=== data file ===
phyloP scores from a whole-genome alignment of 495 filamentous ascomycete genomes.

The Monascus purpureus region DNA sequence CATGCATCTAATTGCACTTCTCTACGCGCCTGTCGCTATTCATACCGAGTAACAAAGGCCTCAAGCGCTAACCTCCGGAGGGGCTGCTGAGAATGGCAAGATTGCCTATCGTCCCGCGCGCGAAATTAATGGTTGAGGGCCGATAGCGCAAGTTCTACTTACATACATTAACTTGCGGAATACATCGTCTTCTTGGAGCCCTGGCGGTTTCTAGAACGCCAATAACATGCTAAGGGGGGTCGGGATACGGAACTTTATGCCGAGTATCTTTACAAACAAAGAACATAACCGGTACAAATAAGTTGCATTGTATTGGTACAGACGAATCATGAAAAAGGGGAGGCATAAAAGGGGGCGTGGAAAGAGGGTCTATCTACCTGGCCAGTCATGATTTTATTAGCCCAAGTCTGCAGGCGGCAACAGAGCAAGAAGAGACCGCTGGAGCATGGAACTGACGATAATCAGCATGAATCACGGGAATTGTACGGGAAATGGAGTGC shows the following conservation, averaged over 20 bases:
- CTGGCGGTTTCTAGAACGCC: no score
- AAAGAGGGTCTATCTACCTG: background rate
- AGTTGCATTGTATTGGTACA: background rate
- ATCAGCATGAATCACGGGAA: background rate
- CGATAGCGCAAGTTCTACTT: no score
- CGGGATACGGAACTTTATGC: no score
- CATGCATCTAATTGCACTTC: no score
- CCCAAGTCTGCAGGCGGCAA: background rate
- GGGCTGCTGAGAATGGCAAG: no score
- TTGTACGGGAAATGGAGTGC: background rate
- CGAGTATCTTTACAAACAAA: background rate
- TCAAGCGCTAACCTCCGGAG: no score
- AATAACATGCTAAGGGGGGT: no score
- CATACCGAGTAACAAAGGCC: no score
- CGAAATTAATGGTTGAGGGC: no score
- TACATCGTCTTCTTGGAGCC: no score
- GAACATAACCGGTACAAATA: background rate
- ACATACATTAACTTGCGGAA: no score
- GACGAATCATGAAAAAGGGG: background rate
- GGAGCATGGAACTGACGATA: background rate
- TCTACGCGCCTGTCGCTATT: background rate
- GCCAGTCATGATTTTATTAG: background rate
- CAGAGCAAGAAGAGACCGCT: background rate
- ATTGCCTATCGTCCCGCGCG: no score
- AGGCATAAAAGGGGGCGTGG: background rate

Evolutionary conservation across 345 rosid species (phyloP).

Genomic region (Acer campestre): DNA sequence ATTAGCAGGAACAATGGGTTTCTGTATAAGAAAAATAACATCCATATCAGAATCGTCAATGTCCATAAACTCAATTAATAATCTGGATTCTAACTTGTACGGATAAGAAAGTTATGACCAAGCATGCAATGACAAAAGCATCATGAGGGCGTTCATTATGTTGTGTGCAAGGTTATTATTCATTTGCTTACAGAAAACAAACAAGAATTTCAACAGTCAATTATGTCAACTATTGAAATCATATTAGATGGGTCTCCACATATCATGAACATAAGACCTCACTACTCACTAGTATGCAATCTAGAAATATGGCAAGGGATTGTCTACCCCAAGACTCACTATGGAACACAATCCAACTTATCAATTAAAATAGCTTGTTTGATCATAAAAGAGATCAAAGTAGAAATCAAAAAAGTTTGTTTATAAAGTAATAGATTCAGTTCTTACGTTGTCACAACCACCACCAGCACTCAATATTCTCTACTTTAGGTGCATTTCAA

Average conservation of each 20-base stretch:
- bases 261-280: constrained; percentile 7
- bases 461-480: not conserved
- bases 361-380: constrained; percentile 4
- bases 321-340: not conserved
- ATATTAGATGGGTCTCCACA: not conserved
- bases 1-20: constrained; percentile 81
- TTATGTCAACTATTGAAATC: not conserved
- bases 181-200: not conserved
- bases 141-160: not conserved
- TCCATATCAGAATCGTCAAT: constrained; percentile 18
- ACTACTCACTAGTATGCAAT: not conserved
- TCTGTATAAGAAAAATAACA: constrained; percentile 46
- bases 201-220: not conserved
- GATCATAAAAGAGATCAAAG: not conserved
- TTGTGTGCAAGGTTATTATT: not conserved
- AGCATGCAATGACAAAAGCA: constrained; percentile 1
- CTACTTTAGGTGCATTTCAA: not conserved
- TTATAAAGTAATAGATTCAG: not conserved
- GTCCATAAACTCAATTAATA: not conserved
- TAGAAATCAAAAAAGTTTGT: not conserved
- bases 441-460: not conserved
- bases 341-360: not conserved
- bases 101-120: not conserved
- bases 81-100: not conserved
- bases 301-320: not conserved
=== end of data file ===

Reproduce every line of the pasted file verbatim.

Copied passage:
phyloP scores from a whole-genome alignment of 495 filamentous ascomycete genomes.

The Monascus purpureus region DNA sequence CATGCATCTAATTGCACTTCTCTACGCGCCTGTCGCTATTCATACCGAGTAACAAAGGCCTCAAGCGCTAACCTCCGGAGGGGCTGCTGAGAATGGCAAGATTGCCTATCGTCCCGCGCGCGAAATTAATGGTTGAGGGCCGATAGCGCAAGTTCTACTTACATACATTAACTTGCGGAATACATCGTCTTCTTGGAGCCCTGGCGGTTTCTAGAACGCCAATAACATGCTAAGGGGGGTCGGGATACGGAACTTTATGCCGAGTATCTTTACAAACAAAGAACATAACCGGTACAAATAAGTTGCATTGTATTGGTACAGACGAATCATGAAAAAGGGGAGGCATAAAAGGGGGCGTGGAAAGAGGGTCTATCTACCTGGCCAGTCATGATTTTATTAGCCCAAGTCTGCAGGCGGCAACAGAGCAAGAAGAGACCGCTGGAGCATGGAACTGACGATAATCAGCATGAATCACGGGAATTGTACGGGAAATGGAGTGC shows the following conservation, averaged over 20 bases:
- CTGGCGGTTTCTAGAACGCC: no score
- AAAGAGGGTCTATCTACCTG: background rate
- AGTTGCATTGTATTGGTACA: background rate
- ATCAGCATGAATCACGGGAA: background rate
- CGATAGCGCAAGTTCTACTT: no score
- CGGGATACGGAACTTTATGC: no score
- CATGCATCTAATTGCACTTC: no score
- CCCAAGTCTGCAGGCGGCAA: background rate
- GGGCTGCTGAGAATGGCAAG: no score
- TTGTACGGGAAATGGAGTGC: background rate
- CGAGTATCTTTACAAACAAA: background rate
- TCAAGCGCTAACCTCCGGAG: no score
- AATAACATGCTAAGGGGGGT: no score
- CATACCGAGTAACAAAGGCC: no score
- CGAAATTAATGGTTGAGGGC: no score
- TACATCGTCTTCTTGGAGCC: no score
- GAACATAACCGGTACAAATA: background rate
- ACATACATTAACTTGCGGAA: no score
- GACGAATCATGAAAAAGGGG: background rate
- GGAGCATGGAACTGACGATA: background rate
- TCTACGCGCCTGTCGCTATT: background rate
- GCCAGTCATGATTTTATTAG: background rate
- CAGAGCAAGAAGAGACCGCT: background rate
- ATTGCCTATCGTCCCGCGCG: no score
- AGGCATAAAAGGGGGCGTGG: background rate

Evolutionary conservation across 345 rosid species (phyloP).

Genomic region (Acer campestre): DNA sequence ATTAGCAGGAACAATGGGTTTCTGTATAAGAAAAATAACATCCATATCAGAATCGTCAATGTCCATAAACTCAATTAATAATCTGGATTCTAACTTGTACGGATAAGAAAGTTATGACCAAGCATGCAATGACAAAAGCATCATGAGGGCGTTCATTATGTTGTGTGCAAGGTTATTATTCATTTGCTTACAGAAAACAAACAAGAATTTCAACAGTCAATTATGTCAACTATTGAAATCATATTAGATGGGTCTCCACATATCATGAACATAAGACCTCACTACTCACTAGTATGCAATCTAGAAATATGGCAAGGGATTGTCTACCCCAAGACTCACTATGGAACACAATCCAACTTATCAATTAAAATAGCTTGTTTGATCATAAAAGAGATCAAAGTAGAAATCAAAAAAGTTTGTTTATAAAGTAATAGATTCAGTTCTTACGTTGTCACAACCACCACCAGCACTCAATATTCTCTACTTTAGGTGCATTTCAA

Average conservation of each 20-base stretch:
- bases 261-280: constrained; percentile 7
- bases 461-480: not conserved
- bases 361-380: constrained; percentile 4
- bases 321-340: not conserved
- ATATTAGATGGGTCTCCACA: not conserved
- bases 1-20: constrained; percentile 81
- TTATGTCAACTATTGAAATC: not conserved
- bases 181-200: not conserved
- bases 141-160: not conserved
- TCCATATCAGAATCGTCAAT: constrained; percentile 18
- ACTACTCACTAGTATGCAAT: not conserved
- TCTGTATAAGAAAAATAACA: constrained; percentile 46
- bases 201-220: not conserved
- GATCATAAAAGAGATCAAAG: not conserved
- TTGTGTGCAAGGTTATTATT: not conserved
- AGCATGCAATGACAAAAGCA: constrained; percentile 1
- CTACTTTAGGTGCATTTCAA: not conserved
- TTATAAAGTAATAGATTCAG: not conserved
- GTCCATAAACTCAATTAATA: not conserved
- TAGAAATCAAAAAAGTTTGT: not conserved
- bases 441-460: not conserved
- bases 341-360: not conserved
- bases 101-120: not conserved
- bases 81-100: not conserved
- bases 301-320: not conserved